Samuel Hayim Brody
Bush the Exception, p.4

Johnston's most basic point is that most working-class and middle-class people receive their income from wages, whereas most rich people receive it in assets (the top 1 percent of Americans own almost half the stocks, bonds, and other assets in the country; the top 15 percent of Americans control nearly all of it). The government has nice, clear records of wages, and as a result poor and middle-class people can almost never evade or wiggle their way out of taxes. The rich, on the other hand, can hire tax lawyers who navigate the complexities of the tax code to figure out intricate ways of moving asset-money around from place to place in order to avoid paying taxes on it. When this happens, the poor and middle-class pay for it either with reductions in services or a proportionally greater tax burden. As a result, says Johnston, the figures often cited by Republicans about how the rich are unfairly taxed are not even close to the truth. As Johnston points out, we are already in the grip of something close to a flat tax-in terms of share of income paid as taxes, the top fifth of Americans pay 19 percent to all levels of government, while the lowest fifth pays 18 percent.

George W. Bush enters this story as a figure who exploits Americans' misunderstanding of taxes to exacerbate these systemic problems, possibly beyond repair. According to Johnston, as with O'Neill, the Bush tax cuts are the height of fiscal irresponsibility, a blind allegiance either to a certain kind of economic ideology or else to simple political calculation. What is really surprising in Johnston's account, though, is that even those people who make between $50,000 and $500,000 a year, who think the Bush tax cut is targeted at them, won't receive as much out of it as they think, and might even lose out. Thanks to a little-known tax on the books called the alternative minimum tax (or AMT, but most often referred to as the "stealth tax"), most Americans will have to pay more and more taxes over the next few years without even knowing it; their money will go straight into financing the part of the tax cuts that go to the super-rich. Originally designed to limit improper tax deductions, the stealth tax "operates alongside the regular income tax, but in what Congress described in 1986 as a 'parallel universe' with its own tax rates and its own stingy rules on what is deductible . . . most returns are prepared using computer programs, the software silently calculating the stealth tax in the background. The software calculates income and deductions under both the regular system and the alternative system and the taxpayer owes whichever is higher." This was all news to me, but even bigger news is that "Between 2003 and 2012 the Bush tax cuts will force an increase of $560 billion in taxes" to be paid under this tax. This means that not only are Bush's tax cuts irresponsible-they're actually not even going to materialize for millions of Americans, the money instead being essentially transferred to those rich enough not to pay the tax, or not to worry about it. The Bush administration has barely commented on the issue: assistant secretary for tax policy Mark Weinberger told Johnston that "President Bush was elected on a promise to cut taxes, not to reform the alternative minimum tax." What sells to the polity, goes. What is completely unknown, goes unaddressed.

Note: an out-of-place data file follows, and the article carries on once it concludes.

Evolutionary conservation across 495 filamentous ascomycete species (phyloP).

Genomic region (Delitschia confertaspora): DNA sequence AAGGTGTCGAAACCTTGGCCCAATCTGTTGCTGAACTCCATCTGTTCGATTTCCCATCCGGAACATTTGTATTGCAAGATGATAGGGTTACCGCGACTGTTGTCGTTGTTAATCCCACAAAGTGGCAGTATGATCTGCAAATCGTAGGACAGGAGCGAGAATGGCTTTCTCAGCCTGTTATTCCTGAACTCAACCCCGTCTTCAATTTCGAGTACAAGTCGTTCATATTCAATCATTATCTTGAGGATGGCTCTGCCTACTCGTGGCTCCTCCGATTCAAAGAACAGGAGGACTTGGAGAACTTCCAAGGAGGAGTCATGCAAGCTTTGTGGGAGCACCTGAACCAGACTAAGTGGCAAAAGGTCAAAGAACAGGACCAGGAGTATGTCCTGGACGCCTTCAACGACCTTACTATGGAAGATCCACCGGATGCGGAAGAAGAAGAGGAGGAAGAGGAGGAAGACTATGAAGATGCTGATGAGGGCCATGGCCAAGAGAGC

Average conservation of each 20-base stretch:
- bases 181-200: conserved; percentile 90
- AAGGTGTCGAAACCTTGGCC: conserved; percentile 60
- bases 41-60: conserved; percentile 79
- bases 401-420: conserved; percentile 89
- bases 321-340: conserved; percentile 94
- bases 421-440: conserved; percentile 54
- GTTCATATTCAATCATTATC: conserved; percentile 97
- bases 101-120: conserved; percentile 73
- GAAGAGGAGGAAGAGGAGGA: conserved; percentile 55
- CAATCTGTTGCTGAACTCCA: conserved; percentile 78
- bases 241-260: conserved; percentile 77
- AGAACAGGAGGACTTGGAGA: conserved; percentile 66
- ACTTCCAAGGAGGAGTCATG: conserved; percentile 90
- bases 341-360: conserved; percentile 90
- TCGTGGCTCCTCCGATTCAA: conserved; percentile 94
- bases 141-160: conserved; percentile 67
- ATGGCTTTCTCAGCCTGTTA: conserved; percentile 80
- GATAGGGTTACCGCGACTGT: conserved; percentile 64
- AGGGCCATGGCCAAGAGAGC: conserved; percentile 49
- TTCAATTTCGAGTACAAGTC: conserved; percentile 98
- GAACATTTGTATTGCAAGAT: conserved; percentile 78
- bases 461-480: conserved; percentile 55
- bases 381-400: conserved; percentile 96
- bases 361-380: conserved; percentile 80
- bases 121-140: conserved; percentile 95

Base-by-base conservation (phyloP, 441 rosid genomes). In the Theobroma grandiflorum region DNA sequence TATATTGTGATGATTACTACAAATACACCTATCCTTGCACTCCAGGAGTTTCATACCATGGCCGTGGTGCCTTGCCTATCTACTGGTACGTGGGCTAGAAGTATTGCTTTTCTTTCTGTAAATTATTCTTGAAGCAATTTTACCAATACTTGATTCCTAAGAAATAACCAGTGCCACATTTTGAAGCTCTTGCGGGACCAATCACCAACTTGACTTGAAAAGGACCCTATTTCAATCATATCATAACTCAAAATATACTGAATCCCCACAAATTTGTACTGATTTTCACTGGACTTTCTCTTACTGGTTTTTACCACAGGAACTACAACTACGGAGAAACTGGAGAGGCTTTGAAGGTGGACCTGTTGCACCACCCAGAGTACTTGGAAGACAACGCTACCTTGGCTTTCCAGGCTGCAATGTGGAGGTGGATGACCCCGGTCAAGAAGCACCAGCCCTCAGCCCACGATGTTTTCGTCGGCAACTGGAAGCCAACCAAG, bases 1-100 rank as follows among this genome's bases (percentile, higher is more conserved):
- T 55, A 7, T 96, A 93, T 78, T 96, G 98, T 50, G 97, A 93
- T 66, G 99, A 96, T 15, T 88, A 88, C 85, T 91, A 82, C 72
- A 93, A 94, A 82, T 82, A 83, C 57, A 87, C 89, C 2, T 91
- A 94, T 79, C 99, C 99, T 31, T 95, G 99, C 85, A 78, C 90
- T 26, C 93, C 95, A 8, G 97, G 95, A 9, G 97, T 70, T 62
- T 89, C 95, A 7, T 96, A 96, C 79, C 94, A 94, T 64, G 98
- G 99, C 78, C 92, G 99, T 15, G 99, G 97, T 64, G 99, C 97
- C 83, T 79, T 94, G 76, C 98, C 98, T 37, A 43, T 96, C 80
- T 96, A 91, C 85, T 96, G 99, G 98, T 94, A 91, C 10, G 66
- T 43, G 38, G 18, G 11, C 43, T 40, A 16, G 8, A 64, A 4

Of course, in the private sector, Bush and Cheney regularly defrauded the government, taking advantage of tax shelters and other loopholes. According to Perfectly Legal, when Bush was a director of Harken Energy, a Texas oil drilling company, it created in 1989 an offshore subsidiary that would have allowed it to escape American taxes. During the five years that Vice President Dick Cheney was chief executive of Halliburton, the Dallas oil services and engineering company, it created at least twenty subsidiaries in the Cayman Islands. Hard to do that if you're working at Dunkin' Donuts and having the IRS take your taxes out of your paycheck.

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Image: Mica Scalin

March 2004

Passion and Violence
Jay Michaelson

A Song of Ascents:
The News from San Francisco
Sarah Lefton

Bush the Exception
Samuel Hayim Brody

The Wrong Half
Margaret Mackenzie Schwartz

God Had a Controlling Interest
Hal Sirowitz

Eliezer Sobel

Josh hosts a party
Josh Ring

Our 450 Back Pages

David Stromberg

Zeek in Print
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From previous issues:

The Red-Green Alliance
Dave Hyde

Elephant Memory
Jay Michaelson

Finding a Place in the Minefield:
American Jews and the Situation

Samuel Hayim Brody